TowerStream Takes the Empire State Building

By Sean Michael Kerner

May 26, 2004

Wireless provider lands a juicy piece of real estate for a broadband PoP.

First it was King Kong, now TowerStream. The WiMAX contender is moving to the top of the Empire State Building.

TowerStream announced today that it has added a wireless Point-of-Presence (PoP) 800 feet above NYC on the Empire State Building. The deployment complements TowerStream's other wireless PoPs in the New York metro area. TowerStream is deploying wireless broadband technology that the company says will meet the WiMAX, 802.16 wireless broadband certification standard known as WiMAX, expected to be ratified by the end of the year.

TowerStream is already installed in more than 100 New York City businesses; the addition of the Empire State Building adds increased coverage for wireless broadband access (T1 and 100 Mbps connections) to businesses in Manhattan. The company also is building a wireless broadband presence in Boston, Providence/Newport and Chicago.

"First we build a backbone, a wireless ring above each city that we go into," TowerStream COO Jeff Thompson told "Securing the buildings that will allow us to build the best backbone first is very important for us."

"Getting buildings like the Empire State Building is a very long and expensive project," he added.

Thompson explained that in the emerging wireless broadband marketplace, first-mover advantage is significant. "You definitely always have first-mover advantage when you're going on buildings like the Empire State Building," he said, "because you always have last-in roof rights, which means you are protected from other companies in your frequency. To go and grab beach-front property like that, which gives us great broadcasting capabilities, is definitely an advantage for TowerStream."

ABI Research Analyst Ed Rerisi said TowerStream's deployment shows the wireless broadband marketplace is emerging. "What it does show is that wireless broadband is starting to take off," Rerisi said. "NYC is full of Internet providers. There are choices between cable, DSL, Fiber, T1, T3, and there are tons of existing options out there. So, for TowerStream to come and say, 'We can compete and make money in this space even though there is a lot of competition,' I think shows that the business model is really viable."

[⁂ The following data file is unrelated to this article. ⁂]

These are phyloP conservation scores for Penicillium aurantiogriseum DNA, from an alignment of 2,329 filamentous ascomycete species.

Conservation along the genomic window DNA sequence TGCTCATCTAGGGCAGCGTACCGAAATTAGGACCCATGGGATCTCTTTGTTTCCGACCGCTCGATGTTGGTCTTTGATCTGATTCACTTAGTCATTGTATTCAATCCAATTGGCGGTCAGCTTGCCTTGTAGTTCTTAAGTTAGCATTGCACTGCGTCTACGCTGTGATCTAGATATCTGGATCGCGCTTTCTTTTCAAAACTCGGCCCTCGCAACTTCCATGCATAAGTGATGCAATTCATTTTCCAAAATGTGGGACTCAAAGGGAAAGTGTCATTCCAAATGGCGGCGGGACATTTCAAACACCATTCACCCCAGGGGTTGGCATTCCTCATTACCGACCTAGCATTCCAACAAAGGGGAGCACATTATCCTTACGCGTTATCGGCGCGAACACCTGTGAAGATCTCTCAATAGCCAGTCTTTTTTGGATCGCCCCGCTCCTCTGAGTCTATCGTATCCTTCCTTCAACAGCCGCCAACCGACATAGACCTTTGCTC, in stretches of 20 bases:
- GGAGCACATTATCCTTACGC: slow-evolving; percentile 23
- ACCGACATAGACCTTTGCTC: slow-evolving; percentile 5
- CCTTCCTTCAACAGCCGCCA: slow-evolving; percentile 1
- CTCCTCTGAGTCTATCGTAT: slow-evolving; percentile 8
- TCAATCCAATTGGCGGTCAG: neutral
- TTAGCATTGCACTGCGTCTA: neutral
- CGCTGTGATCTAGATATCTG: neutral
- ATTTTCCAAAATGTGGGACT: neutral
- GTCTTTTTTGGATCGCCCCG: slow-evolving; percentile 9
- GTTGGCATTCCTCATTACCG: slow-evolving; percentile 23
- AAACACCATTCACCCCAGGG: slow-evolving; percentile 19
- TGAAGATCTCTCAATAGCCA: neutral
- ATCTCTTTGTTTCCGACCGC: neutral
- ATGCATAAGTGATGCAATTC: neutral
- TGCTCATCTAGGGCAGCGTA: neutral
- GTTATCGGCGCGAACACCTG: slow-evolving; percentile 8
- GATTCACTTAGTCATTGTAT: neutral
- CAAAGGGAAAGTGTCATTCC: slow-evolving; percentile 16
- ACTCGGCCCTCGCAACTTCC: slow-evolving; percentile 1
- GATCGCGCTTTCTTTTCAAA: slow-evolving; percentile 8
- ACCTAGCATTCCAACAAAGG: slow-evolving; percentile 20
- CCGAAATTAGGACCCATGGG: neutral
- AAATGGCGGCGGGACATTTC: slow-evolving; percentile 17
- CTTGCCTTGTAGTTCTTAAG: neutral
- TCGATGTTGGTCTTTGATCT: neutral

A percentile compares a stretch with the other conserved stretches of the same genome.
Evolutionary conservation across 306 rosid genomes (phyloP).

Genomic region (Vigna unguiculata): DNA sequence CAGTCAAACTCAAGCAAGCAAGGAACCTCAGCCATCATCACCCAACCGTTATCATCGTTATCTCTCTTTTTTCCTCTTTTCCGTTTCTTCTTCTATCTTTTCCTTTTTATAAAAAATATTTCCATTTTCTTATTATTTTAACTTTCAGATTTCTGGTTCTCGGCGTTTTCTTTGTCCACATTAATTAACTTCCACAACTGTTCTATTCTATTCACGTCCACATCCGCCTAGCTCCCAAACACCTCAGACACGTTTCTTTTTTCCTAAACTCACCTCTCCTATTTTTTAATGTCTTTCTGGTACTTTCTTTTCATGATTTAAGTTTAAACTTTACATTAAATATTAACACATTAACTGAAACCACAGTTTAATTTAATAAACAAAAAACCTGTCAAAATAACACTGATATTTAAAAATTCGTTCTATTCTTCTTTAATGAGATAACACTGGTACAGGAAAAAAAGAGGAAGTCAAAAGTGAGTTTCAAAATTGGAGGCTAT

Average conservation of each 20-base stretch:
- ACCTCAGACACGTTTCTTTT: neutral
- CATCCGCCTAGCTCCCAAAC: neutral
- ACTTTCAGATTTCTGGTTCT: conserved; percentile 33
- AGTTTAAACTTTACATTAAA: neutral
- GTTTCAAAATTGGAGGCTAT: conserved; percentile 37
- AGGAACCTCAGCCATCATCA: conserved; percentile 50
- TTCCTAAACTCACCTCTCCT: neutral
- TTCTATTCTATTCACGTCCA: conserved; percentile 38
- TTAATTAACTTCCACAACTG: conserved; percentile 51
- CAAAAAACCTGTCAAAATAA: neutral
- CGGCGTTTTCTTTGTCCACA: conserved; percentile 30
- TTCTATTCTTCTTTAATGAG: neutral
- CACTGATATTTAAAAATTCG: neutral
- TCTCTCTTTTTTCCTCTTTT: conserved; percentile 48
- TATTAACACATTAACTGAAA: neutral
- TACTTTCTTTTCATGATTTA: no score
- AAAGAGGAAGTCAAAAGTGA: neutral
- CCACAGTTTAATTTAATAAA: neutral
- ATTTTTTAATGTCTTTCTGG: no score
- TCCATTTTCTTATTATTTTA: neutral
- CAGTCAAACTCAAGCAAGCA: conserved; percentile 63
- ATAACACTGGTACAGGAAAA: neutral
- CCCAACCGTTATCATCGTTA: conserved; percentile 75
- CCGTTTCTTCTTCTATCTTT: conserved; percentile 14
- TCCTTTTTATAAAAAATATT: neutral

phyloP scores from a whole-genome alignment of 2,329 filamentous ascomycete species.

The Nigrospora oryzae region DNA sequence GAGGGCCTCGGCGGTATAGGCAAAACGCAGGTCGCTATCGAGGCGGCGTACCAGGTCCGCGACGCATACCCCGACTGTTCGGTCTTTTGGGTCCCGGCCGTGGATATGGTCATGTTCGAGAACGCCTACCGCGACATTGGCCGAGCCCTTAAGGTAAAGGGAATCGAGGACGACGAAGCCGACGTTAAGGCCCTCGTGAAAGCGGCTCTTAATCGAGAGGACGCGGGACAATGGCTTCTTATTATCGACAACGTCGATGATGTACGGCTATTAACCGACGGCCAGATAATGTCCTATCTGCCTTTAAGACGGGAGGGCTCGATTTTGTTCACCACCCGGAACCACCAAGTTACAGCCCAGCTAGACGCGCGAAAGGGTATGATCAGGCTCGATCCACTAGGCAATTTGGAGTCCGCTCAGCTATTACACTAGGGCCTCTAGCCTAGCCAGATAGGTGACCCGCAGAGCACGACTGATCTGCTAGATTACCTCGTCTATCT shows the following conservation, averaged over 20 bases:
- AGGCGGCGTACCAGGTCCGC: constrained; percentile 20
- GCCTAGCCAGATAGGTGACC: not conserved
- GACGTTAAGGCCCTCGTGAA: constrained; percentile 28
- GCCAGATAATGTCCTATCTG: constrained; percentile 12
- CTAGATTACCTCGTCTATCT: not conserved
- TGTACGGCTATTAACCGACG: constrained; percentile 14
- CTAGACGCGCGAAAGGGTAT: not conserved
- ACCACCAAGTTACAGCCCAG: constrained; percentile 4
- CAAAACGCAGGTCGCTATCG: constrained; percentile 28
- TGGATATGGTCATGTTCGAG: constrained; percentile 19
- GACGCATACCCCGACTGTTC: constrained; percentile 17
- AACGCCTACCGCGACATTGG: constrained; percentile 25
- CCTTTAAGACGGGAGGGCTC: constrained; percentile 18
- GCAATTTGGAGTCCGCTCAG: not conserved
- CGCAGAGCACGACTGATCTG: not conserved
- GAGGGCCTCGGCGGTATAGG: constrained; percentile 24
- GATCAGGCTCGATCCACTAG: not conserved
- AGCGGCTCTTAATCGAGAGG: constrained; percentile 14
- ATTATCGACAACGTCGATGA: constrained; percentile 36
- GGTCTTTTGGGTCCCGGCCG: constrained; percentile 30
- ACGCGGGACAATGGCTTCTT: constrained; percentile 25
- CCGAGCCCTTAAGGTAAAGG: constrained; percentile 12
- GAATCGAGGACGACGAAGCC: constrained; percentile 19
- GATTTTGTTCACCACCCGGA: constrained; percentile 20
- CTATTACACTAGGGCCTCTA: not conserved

Thompson said his company already offers much of the functionality of the anticipated WiMAX standard.

"Everyone knows that WiMAX gear is not here yet. We'll hopefully get some WiMAX certified gear in first quarter 2005," Thompson said. "The thing that some people are forgetting is that there are some important features that the 802.16 standard has in it, like quality of service, non-line of sight and higher throughput -- very reliable things in the actual standard -- which we do have now."

According to Thompson, TowerStream's deployment will comply with the WiMAX certification via a network overlay that the company plans to build on top of its existing network once the certified gear is available. ABI Research's Rerisi approved of the strategy and said the task is relatively easy.

Rensi noted that wireless broadband and WiMAX technologies will, from a pricing point of view, become attractive alternatives to enterprise customers using traditional T1 access. Still, he has a conservative outlook on the space. "I don't think you'll see WiMAX towers pop-up in every neighborhood overnight," he said. "I think what you'll see is more of a slower, more controlled growth mechanism."

Neither does Rerisi believe that wireless broadband will supplant wireline access from an overall market perspective.

"I think that wired connections will continue to dominate for a long time into the future," Rerisi said. "It's not very easy to switch. Sometimes you may have a lot of equipment you need to switch out, maybe you don't have roof rights. I think you'll absolutely see a lot of growth in the wireless segment, but I don't know that anytime soon you'll see a net number of subscribers for wireless broadband greater than wired."

"There is a lot of infrastructure there, and a lot of things already set up and running nicely," he said.

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